Column: Jimmy Butler and Kawhi Leonard are in similar situations, but with one big difference
Kawhi Leonard and Jimmy Butler began Wednesday night standing next to each other, on opposite sides of the mid-court line in the moments before the opening tip.
They’re not mirror images, though there are similarities. They’re two of the best in the NBA at impacting games on offense and defense, they’re both All-Stars and they’re both headed for free agency after this season.
The line on the center of the court? It’s way too thin. The differences between Leonard and Butler early this season would be better illustrated with a moat, with the sun shining on the Toronto Raptors and storm clouds covering Butler’s Minnesota Timberwolves.
One is on a team that’s scattered and inconsistent, too talented to be scuffling the same way it did last season. The other is playing tremendous basketball for a team off to as good of a start as possible.
Butler, who requested a trade and skipped most of the preseason, is wearing a uniform he seems to not want to be in and on his way to his next stop. Leonard is leasing with an option to buy, trying out the Raptors before making his big decision next summer.
Both could choose the Clippers — they’ve been linked in rumors and reports — and would instantly push them back up the Western Conference hierarchy, with Leonard maybe even making them contenders.
But neither is saying the future is weighing heavy on his mind.
“I don’t think about anything other than playing basketball,” Butler told the Los Angeles Times before Wednesday’s game. “Some things are out of my control. And, that’s one of them. I go out there and go to war with my guys, at the end of the day, and you’re trying to win. I love to compete. I love to show that I can hang with the best of them. So, that’s all I focus in on.”
Butler appeared to be on the verge of being dealt to Miami before the Heat balked at the increasing trade demands, and after Wednesday’s loss in Toronto, reports of an offer from Houston (four future first-round draft picks) surfaced, signaling another round of talks.
Before the Rockets report, people around the Timberwolves were at least a little hopeful that some of the noise that surrounded the team was beginning to quiet down. Asked about Butler and distractions that come with a player wanting out, coach Tom Thibodeau, who is also the president of basketball operations, was predictably uninterested in going into great detail.
“You focus on today — who’s here and who we’re playing — and that’s what we’re doing,” he said. “That’s what we have to do. That’s the challenge of the NBA. Every team goes through different things. We don’t want to get wrapped up in stuff that happened yesterday or what’s coming tomorrow. Lock into today.”
On the court, though, the Timberwolves (2-4) looked anything but locked in. Karl-Anthony Towns was lethargic Wednesday and Butler didn’t take over, instead putting in 23 points on an efficient 13 shots.
Butler tried to quash any talk about broken chemistry with his teammates, even if there’s compelling on-court evidence to the contrary.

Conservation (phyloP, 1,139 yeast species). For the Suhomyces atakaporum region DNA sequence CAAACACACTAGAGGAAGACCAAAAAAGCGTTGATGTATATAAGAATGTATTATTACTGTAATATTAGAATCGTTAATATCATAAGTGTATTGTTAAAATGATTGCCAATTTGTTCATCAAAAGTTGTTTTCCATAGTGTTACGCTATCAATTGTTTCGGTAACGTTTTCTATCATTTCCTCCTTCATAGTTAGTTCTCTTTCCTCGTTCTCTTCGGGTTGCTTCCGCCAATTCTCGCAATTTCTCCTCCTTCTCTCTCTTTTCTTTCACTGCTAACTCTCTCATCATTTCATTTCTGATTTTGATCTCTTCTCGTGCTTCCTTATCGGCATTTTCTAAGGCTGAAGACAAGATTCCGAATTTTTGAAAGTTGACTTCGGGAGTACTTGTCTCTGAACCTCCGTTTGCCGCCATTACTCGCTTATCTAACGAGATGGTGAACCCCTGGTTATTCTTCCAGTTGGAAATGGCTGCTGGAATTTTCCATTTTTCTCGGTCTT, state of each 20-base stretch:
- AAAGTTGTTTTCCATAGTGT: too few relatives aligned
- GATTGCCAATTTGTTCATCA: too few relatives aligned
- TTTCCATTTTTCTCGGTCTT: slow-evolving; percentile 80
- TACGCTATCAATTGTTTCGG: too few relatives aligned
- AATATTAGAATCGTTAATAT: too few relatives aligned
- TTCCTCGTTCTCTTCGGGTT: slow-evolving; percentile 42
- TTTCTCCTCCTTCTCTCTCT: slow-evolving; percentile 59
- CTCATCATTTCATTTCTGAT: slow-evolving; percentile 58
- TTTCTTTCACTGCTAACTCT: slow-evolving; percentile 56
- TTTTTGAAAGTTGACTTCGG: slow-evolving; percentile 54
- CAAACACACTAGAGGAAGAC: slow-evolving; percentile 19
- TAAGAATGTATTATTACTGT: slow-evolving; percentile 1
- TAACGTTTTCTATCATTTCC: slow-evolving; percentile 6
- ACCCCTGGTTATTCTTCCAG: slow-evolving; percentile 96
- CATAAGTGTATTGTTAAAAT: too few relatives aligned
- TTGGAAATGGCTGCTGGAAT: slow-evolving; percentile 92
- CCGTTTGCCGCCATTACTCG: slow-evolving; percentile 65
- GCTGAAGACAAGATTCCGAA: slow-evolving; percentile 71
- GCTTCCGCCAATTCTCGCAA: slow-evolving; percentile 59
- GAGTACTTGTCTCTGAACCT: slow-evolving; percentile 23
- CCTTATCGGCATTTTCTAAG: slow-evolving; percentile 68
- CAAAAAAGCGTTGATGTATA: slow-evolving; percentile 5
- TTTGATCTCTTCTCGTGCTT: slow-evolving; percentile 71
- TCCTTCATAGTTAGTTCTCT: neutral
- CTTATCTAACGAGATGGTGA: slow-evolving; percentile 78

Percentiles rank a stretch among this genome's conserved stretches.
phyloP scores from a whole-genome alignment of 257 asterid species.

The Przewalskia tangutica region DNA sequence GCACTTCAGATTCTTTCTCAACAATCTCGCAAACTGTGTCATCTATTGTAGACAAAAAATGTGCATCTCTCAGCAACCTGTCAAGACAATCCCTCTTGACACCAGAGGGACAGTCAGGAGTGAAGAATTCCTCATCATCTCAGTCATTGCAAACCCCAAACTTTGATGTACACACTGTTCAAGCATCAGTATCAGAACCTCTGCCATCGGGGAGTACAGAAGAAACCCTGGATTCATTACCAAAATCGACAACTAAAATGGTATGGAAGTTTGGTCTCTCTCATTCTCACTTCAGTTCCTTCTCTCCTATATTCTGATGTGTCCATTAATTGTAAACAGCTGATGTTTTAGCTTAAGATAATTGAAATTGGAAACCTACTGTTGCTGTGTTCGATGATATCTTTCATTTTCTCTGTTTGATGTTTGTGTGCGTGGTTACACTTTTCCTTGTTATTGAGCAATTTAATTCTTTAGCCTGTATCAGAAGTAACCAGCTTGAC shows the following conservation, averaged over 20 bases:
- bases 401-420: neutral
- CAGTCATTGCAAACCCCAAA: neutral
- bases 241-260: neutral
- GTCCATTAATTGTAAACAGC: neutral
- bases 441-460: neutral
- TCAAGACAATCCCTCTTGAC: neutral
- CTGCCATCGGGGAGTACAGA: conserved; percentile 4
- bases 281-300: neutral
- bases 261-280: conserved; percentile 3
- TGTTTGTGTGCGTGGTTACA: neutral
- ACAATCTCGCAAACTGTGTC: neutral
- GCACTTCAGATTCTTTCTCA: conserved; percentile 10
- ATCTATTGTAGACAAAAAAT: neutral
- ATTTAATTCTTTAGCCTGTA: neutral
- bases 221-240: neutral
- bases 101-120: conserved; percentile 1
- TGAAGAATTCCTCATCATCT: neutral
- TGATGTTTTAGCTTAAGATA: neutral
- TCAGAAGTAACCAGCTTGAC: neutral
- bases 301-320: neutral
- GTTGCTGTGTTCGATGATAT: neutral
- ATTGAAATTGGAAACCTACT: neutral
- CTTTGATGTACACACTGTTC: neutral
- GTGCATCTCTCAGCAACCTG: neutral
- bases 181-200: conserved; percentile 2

“Everybody likes to make a big deal out of, really nothing,” he said before the game. “They don’t know what goes on in the locker room. We like playing with one another. We like being around one another. I think that everybody just wants to make a big deal. They want us to worry. They want something to go wrong.”
If there are mixed messages coming out of the Minnesota locker room, the messaging is much clearer with Toronto, which is 6-0. While some of the scars from the trade of DeMar DeRozan, a beloved figure in the city and organization, haven’t fully healed, the Raptors’ hot start has everyone smiling, even the famously inexpressive Leonard.
After beating Butler and the Timberwolves with a masterful performance (35 points and a jaw-dropping steal on a bounce pass), Leonard joked about some of the changes that have come from living in a different country, like adjusting from miles to kilometers on a car’s speedometer.
He said he’s enjoying his new home — good news for the Raptors, who gambled by bringing in Leonard with only one season left on his contract.
“It’s basically like being in New York,” he told the Los Angeles Times. “I’m enjoying the city so far, but I have a lot I’d like to venture off and see still.”
Although it’s different, so was San Antonio, and anywhere else would be too, outside of his native Southern California.
After missing almost all of last season because of a quadriceps injury, the handling of which played a significant role in his split with the Spurs, Leonard’s shaken off any rust. Like Butler, he knows his future is in the forefront of a lot of minds.
“I’m competitive. I always look at what’s in front of me, not those future plans as much,” he said. “You try to plan as much as you can, but right now, I’m just taking each day at a time and just playing the game. I’m not worried about it.”
That’s the message the Raptors tried to express to their fans with a pregame video before the second game of the season. In the video, the narrator told fans not to fret about whether Leonard, like Raptors stars of the past, would leave, to instead focus on what could be the best season in organization history and a player who could be the best the team has ever had.
The Raptors bet on Leonard, that they could win him over with their culture, their city, their organization. And the early returns are encouraging.
“It’s still basketball,” Leonard said.
Butler used almost the same phrase — “It’s just basketball” — when talking about the uncertainty surrounding his future.
For the players, it might be just that. For the teams deciding to make a deal or the ones waiting for the summer, it’s so much more.
It’s the future of their franchise.
Go beyond the scoreboard
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